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This blog is for those of you who have hip pain, groin pain, hip impingement, sciatica, SI joint pain, or low back pain. And if you don't have any of these, then you are lucky and prevention is the best medicine!
Hip mobility is paramount for a healthy body and spine. During an evaluation I like to observe a static standing assessment, a functional movement assessment, and then perform a passive mobility assessment.
People with back/hip/groin pain often have a postural position of "butt gripping" (read a great article about it here Diane Lee). In this position, the pelvis is thrust forward and the deep hip rotators are contracted. When these muscles are overactive, they push the head of the femur into the front part (anterior) of the hip capsule which can interfere with hip motion: hip flexion (bringing the knee toward the chest) and internal rotation (turning the thigh inward).
On the functional exam I will see an inability to go into a deep squat, or the hips will shift to the opposite side during the squat. On the passive motion test there will be a limitation in hip flexion, and they may express pain with a combination of movements: hip flexion, adduction and internal rotation.
Standing in alignment and learning how to let go of the grip in the rotator muscles is essential for healing, as well as reprograming the normal glide of the head of the femur. In normal motion, as the knee moves toward the chest, the head of the femur should glide back and down. Due to the tightness of the rotators, the back (posterior) hip capsule can be restricted. Restoring the tissues and the hip motion can be achieved through simple self mobilizations.
3. Hip Release and Hip Glides: this is a video demonstrating how to do the self mobilizations to regain normal motion.
The quadricep muscle group is comprised of 4 muscles that all share a similar attachment to the lower leg bone, the tibia. The muscles converge at the knee at the patella (knee cap) and inserts onto the tibial tuberosity. The muscles are named for their location on the thigh:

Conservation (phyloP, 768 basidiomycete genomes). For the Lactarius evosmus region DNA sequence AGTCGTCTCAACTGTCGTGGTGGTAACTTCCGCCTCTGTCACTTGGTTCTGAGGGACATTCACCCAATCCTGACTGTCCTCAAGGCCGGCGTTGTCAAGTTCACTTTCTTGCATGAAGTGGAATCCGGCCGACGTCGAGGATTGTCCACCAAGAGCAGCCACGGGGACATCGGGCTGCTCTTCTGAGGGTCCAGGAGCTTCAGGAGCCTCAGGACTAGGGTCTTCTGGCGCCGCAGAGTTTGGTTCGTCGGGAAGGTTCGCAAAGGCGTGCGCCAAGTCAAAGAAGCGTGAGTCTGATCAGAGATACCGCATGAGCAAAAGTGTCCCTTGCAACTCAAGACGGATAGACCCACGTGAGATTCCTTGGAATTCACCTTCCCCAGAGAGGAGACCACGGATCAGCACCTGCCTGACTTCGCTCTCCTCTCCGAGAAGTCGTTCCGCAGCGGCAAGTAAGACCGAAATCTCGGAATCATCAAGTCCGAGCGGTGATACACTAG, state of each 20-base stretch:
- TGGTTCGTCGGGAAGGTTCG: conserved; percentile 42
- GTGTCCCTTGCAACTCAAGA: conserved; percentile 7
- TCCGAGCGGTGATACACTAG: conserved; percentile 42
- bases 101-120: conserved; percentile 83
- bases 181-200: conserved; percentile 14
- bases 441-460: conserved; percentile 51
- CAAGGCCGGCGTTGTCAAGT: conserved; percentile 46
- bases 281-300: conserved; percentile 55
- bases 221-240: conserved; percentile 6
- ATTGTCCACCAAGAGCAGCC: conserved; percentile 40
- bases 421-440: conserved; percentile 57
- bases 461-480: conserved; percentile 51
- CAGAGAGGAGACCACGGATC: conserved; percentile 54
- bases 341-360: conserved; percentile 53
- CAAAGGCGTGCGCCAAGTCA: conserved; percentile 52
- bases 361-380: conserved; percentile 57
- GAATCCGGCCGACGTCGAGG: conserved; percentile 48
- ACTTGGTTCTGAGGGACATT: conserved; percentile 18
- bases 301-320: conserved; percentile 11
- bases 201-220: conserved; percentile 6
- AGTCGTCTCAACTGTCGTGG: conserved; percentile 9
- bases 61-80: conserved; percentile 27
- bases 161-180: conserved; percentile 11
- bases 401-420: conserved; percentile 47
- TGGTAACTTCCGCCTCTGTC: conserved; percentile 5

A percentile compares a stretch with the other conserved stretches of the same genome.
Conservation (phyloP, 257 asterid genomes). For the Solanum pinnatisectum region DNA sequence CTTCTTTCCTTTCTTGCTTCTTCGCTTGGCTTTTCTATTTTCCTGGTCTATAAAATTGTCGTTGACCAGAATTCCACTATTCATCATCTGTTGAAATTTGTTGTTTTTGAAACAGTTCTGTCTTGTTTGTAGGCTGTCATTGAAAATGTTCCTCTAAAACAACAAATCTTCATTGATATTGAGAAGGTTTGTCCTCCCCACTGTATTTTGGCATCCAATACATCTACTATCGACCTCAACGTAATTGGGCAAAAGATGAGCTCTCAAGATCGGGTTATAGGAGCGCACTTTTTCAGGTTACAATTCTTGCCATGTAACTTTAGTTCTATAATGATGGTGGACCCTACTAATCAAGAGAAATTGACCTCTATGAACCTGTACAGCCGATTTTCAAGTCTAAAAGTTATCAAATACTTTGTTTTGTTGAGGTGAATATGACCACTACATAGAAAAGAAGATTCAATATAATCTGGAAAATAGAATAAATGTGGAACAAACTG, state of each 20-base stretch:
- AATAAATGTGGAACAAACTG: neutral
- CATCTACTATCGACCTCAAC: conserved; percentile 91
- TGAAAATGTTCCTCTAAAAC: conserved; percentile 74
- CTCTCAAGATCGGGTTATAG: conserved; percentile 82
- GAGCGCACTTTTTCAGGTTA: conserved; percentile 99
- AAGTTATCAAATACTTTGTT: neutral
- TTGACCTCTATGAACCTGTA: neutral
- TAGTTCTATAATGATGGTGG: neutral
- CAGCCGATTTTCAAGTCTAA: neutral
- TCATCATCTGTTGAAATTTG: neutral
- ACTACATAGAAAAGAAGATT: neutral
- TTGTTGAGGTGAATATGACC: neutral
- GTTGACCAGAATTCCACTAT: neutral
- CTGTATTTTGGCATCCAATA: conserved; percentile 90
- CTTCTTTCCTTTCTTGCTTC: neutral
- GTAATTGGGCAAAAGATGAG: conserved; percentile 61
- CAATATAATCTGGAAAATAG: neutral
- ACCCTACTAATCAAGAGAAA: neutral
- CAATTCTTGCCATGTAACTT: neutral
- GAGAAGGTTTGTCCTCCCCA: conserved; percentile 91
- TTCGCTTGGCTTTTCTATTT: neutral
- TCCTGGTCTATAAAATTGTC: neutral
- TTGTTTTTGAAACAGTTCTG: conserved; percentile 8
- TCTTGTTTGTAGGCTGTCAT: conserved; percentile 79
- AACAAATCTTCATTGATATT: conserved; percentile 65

The main action of this group is to extend (straighten) the knee and the rectus femoris will also flex the hip. Quadricep control is important for walking, running, going up and down stairs, lunging, squatting, basically every move we make. Having supple quadriceps is key not just for healthy knees, but for healthy feet, hips and spine. Restrictions in the quads will affect proper loading of the foot and knee during gait. Tightness in the rectus femoris can pull the pelvis forward into anterior rotation which increases lumbar extension and spinal compression, and can limit hip extension (being able to bring the leg behind you).
How to stretch the quadricep
Let's face it. Many of us are super tight, and it feels good to pull on the leg as far as you can to get a deep stretch. The stretch always feels good, but the muscles never fully let go and we have to keep stretching forever and ever. One possible reason why the muscles don't make lasting changes is that we have a stretch reflex within the muscles that serve as a protective mechanism: if the muscle is stretched too far beyond its limit, it will contract to prevent injury. During stretch sessions, you may be moving beyond your tissue limit so the muscles never change! One way to refine and meet your tissues is to scale back and use alignment markers to guide you into your stretch.
How to release the rectus femoris (hip flexor and knee extender)
This month I was interviewed by a colleague of mine from the Neurokinetic Therapy™ Community, Eric Nelson. Eric Nelson is a chiropractor and owner of Nelson Chiropractic and Pilates Center.
Not many people specialize in pelvic health, so he wanted to pick my brain about pelvic health. He asked me some great questions about pelvic health so I thought that it would be a good idea to share the interview on my blog.
Some of the topics discussed:
Inside the Brain Of: Susan McLaughlin, PT
I have been working with a client for a few visits. His main complaint: L low back pain and L hip pain. He has made some good progress and will feel good for about a week or so and then the discomfort will come back. In our last session we found that he couldn't lift his left thigh off of the table when he was on his stomach, and it really hurt his back. I could see that his back muscles on his left side were really working hard. I released the back muscles and his discomfort went away, but he still couldn't lift his leg. His left gluteus maximus was not responding what so ever!